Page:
In recent times our society seems to have a soft spot for movie remakes. Whether it’s a complete overhaul, modern retelling or just “slapping on a fresh coat of paint,” we’ll flock to the cinemas to watch it (even if on the way we grumble that the original could never be improved). Though not nearly as prolific, the hobby is trending similarly. Whether to satisfy nostalgic demand or take advantage of improved production sensibilities, more and more older designs are receiving reprints and even complete makeovers. Bruno Faidutti’s classic Citadels (2000) is one of the latest retreatments, and at the hands of Windrider Games, a recent division of Asmodee with three previous remakes of popular evergreens already under its catalog.
Out with the Old, in with the New (and Old)
If you’re not familiar with Faidutti’s original cutthroat minimalist design of intrigue, Citadels is a role-selection and city-building game. But really it’s a role-selection game. You are one of the kingdom’s great builders working with others to erect a new city. By “working with others” I mean “stabbing them in the back and rifling through their pockets as they lie bleeding on the ground.” Completely metaphorically speaking, of course.
Citadels is ostensibly a city-building game because you earn points by building city districts, represented by cards. The goal is to have the most points when you or someone else builds eight districts (seven with 4-8 players in the new edition), triggering the last round of the game. You start with four of these and a couple gold. Each turn you either take two gold or draw two district cards, adding one of them to your hand. Normally, you may build one district each turn by paying the cost indicated on the card, which is also its point value. You can nab bonus points by building the maximum number of districts, owning at least one of the five different kinds of districts (noble, religious, trade, military and unique) and finally with certain unique district cards.
The game’s heart, soul and brilliance, however, lay with its role selection. Each round before taking actions, players secretly draft a character which provides a special ability that turn. These roles are always resolved in the same order. In the original game the Assassin may kill another character (you don’t call out a specific player), depriving them of their entire turn. The Thief steals a target character’s gold. The Magician can trade cards with the draw pile or another player. The King gets extra gold for each noble district owned, plus first choice of roles next round. The Bishop earns gold for any religious districts owned and cannot be attacked by the Warlord. The Merchant collects one gold, plus one per trade district owned. The Architect draws and keeps two extra cards and may build up to three districts if you have the cash. Lastly, the Warlord receives additional gold for each military district built and may destroy another player’s district by paying its cost, less one. The 2004 Dark City expansion added eight new characters with abilities in the same vein as their numerical counterparts, plus two ninth roles to use interchangeably or in 3- or 8-player sessions.
The city-building essentially serves as a barometer for gauging how well you navigate the role selection and all of its deduction, bluffing and interaction. This is not a strategic affair with a long-game churn, but a very tactical burner in which you must constantly observe the evolving situation. The character that seems most obvious to select at first blush could be a poor choice when assessing your immediate position relative to others at the table. Do you simply choose the role needed for an immediate task? Do you grab one that you think another player is after, in order to deny them? Do you pick an attacking ability just to be ruthless and cruel or set someone down a notch? Do you nab one because you think another player that’s after you won’t think you would select that character, hoping they will choose the wrong character to kill or steal from? Or do they already know that you know that, so that clearly you cannot choose the glass of wine in front of me! Citadels teems with mental intrigue, psychological metagaming and tense subtlety.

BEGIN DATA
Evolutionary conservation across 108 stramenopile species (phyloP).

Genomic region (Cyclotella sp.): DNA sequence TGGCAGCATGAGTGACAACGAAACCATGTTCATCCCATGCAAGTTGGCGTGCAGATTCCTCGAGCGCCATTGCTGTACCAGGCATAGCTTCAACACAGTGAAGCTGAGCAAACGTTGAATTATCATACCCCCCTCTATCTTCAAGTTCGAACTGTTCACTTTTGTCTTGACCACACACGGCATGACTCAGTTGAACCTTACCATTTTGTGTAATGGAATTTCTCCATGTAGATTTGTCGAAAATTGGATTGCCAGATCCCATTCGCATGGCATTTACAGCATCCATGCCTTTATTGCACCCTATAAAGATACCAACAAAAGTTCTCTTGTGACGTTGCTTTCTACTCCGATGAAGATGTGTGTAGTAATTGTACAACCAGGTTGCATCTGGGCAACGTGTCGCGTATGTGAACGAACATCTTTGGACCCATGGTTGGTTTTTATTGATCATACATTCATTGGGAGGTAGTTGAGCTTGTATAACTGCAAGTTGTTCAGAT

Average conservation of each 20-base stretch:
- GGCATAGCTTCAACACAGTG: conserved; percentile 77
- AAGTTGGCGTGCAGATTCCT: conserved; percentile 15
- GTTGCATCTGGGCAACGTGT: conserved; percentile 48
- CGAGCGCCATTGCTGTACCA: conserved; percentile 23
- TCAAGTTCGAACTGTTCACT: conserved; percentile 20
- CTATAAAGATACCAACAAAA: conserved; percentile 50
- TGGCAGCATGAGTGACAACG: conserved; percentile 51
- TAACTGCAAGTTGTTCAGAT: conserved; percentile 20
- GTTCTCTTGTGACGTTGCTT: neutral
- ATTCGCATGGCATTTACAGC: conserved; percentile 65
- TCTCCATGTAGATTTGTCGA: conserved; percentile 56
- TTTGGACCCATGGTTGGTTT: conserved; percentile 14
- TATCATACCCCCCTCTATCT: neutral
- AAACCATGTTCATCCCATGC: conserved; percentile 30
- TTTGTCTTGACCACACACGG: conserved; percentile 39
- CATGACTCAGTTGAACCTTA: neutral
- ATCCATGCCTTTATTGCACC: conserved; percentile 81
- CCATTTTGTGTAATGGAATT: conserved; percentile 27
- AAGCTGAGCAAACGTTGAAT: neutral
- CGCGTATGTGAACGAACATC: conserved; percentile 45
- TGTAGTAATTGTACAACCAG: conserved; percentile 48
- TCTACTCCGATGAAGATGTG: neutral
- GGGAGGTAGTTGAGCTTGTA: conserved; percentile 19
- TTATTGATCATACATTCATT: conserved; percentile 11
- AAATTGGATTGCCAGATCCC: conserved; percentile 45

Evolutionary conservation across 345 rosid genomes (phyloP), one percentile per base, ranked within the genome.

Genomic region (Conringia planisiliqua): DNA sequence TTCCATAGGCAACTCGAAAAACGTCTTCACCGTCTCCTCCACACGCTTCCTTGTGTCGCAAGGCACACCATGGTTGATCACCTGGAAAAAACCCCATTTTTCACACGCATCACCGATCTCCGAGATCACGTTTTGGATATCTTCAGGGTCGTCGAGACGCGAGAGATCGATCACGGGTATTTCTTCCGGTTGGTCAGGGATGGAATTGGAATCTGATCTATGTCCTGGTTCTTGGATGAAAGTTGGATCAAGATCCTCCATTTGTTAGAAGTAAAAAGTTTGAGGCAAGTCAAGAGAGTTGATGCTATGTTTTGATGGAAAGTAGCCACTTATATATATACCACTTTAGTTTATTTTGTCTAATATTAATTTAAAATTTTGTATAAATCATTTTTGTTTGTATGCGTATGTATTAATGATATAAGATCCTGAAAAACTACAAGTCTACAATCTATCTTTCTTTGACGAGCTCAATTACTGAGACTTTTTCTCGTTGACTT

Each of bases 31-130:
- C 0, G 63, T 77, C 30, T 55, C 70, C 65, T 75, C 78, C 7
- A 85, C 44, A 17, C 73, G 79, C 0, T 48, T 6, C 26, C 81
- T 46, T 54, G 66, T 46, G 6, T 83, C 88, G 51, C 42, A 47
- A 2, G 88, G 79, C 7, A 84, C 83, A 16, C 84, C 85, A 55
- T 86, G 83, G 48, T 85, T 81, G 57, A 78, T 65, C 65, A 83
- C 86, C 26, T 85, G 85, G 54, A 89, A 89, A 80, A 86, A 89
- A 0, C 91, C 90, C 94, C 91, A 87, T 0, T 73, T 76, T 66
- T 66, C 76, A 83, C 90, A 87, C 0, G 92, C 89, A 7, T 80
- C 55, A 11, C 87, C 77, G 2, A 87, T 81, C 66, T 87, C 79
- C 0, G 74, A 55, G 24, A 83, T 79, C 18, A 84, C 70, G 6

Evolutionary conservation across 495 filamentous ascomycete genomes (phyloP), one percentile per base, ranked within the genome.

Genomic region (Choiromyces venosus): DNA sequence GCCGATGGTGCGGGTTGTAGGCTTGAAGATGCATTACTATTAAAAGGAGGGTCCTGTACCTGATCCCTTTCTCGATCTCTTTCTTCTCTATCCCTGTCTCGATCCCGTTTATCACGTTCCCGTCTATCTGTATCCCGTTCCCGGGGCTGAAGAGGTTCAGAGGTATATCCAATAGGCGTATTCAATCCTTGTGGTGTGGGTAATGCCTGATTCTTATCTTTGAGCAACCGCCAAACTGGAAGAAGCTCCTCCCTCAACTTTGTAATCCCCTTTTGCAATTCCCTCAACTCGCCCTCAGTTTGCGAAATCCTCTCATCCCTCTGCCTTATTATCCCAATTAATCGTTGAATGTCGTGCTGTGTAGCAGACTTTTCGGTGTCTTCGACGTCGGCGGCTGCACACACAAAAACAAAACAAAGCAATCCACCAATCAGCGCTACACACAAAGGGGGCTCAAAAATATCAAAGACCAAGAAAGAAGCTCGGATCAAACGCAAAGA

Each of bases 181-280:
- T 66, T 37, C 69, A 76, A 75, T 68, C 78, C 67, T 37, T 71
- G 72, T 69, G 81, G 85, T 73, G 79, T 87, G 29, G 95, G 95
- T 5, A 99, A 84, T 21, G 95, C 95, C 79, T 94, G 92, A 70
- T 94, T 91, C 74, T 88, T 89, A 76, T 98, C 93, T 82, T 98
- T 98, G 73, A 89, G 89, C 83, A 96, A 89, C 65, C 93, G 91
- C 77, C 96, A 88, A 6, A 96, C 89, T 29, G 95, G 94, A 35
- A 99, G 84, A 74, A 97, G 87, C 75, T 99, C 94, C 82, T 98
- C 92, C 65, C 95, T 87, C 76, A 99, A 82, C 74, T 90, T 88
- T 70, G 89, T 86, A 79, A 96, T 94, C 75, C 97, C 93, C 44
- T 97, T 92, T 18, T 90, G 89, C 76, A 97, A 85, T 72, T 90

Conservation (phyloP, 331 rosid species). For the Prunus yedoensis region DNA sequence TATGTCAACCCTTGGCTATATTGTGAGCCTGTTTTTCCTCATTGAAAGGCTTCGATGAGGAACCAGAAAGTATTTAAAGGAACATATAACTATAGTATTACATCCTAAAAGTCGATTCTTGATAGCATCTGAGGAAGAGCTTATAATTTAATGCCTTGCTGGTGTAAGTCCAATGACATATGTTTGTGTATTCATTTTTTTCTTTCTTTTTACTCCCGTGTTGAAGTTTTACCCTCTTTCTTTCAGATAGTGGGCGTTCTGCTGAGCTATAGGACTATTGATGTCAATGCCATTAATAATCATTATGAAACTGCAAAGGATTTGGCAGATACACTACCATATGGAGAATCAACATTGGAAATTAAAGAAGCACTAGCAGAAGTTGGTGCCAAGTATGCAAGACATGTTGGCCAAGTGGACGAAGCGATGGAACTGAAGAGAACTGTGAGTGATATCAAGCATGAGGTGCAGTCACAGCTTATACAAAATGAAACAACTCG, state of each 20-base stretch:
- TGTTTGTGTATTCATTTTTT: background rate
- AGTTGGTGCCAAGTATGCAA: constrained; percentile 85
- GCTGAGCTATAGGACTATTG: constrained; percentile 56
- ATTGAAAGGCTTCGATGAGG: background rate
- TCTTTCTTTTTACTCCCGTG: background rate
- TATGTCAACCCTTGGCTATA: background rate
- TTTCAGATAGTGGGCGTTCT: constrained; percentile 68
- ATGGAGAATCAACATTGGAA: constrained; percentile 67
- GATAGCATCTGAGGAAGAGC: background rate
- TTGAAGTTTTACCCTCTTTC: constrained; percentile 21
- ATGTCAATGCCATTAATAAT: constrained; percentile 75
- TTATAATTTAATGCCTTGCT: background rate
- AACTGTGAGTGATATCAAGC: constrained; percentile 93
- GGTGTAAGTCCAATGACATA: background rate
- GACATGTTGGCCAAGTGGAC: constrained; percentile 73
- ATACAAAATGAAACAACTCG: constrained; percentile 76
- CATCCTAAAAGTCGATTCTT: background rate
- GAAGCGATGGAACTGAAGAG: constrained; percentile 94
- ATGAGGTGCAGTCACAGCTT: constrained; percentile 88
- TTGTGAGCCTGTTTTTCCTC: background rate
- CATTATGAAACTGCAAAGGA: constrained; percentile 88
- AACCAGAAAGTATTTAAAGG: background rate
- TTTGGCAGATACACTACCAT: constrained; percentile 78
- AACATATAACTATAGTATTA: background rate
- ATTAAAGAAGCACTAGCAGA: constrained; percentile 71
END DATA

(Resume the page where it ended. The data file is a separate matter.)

It is also seething with sharp, direct interaction – even potentially moreso with the revised edition’s new characters. That could pose an issue for some gamers. However, it’s hard to be personal. The Assassin and Thief must pick characters (never the same one in a turn) to kill and steal from, not a specific player. Therefore, roles are often targeted just to squash their ability, rather than attack another at the table, and so less spiteful. Even if just a little. That element also helps to limit ganging up on the leader – or at least give her a fighting chance. Many of the other nuisance roles involve a cost or trade-off, so that they don’t seem overpowered or ridiculous. In the end, you have just as much opportunity to attack others, or block such moves by preemptively selecting a role. And if all else fails one round, well then revenge is a sweet, cold dish indeed!
The 2016 revised edition is both substantive and decorative. If you don’t want any of the tweaks and new artwork, you’re welcome to get the classic release in a smaller box and without any changes. I recommend the revised.
The immediately noticeable difference is presentation. The new illustrations by committee are outstanding, much brighter and cheerier than the mysteriously dour artwork of the original which never seemed to take advantage of the full color spectrum. These illustrations mimic more traditional paintings one would frame. The character cards are bigger, tarot-sized. Plus the graphics extend to the edges on all the cards. No black borders that just get scuffed. The king marker is a nifty resin crown, an unnecessary and pleasant touch. And the new edition includes character tokens that you can lay out to remind you which characters are in that particular game, which order they’re resolved and identifying targets.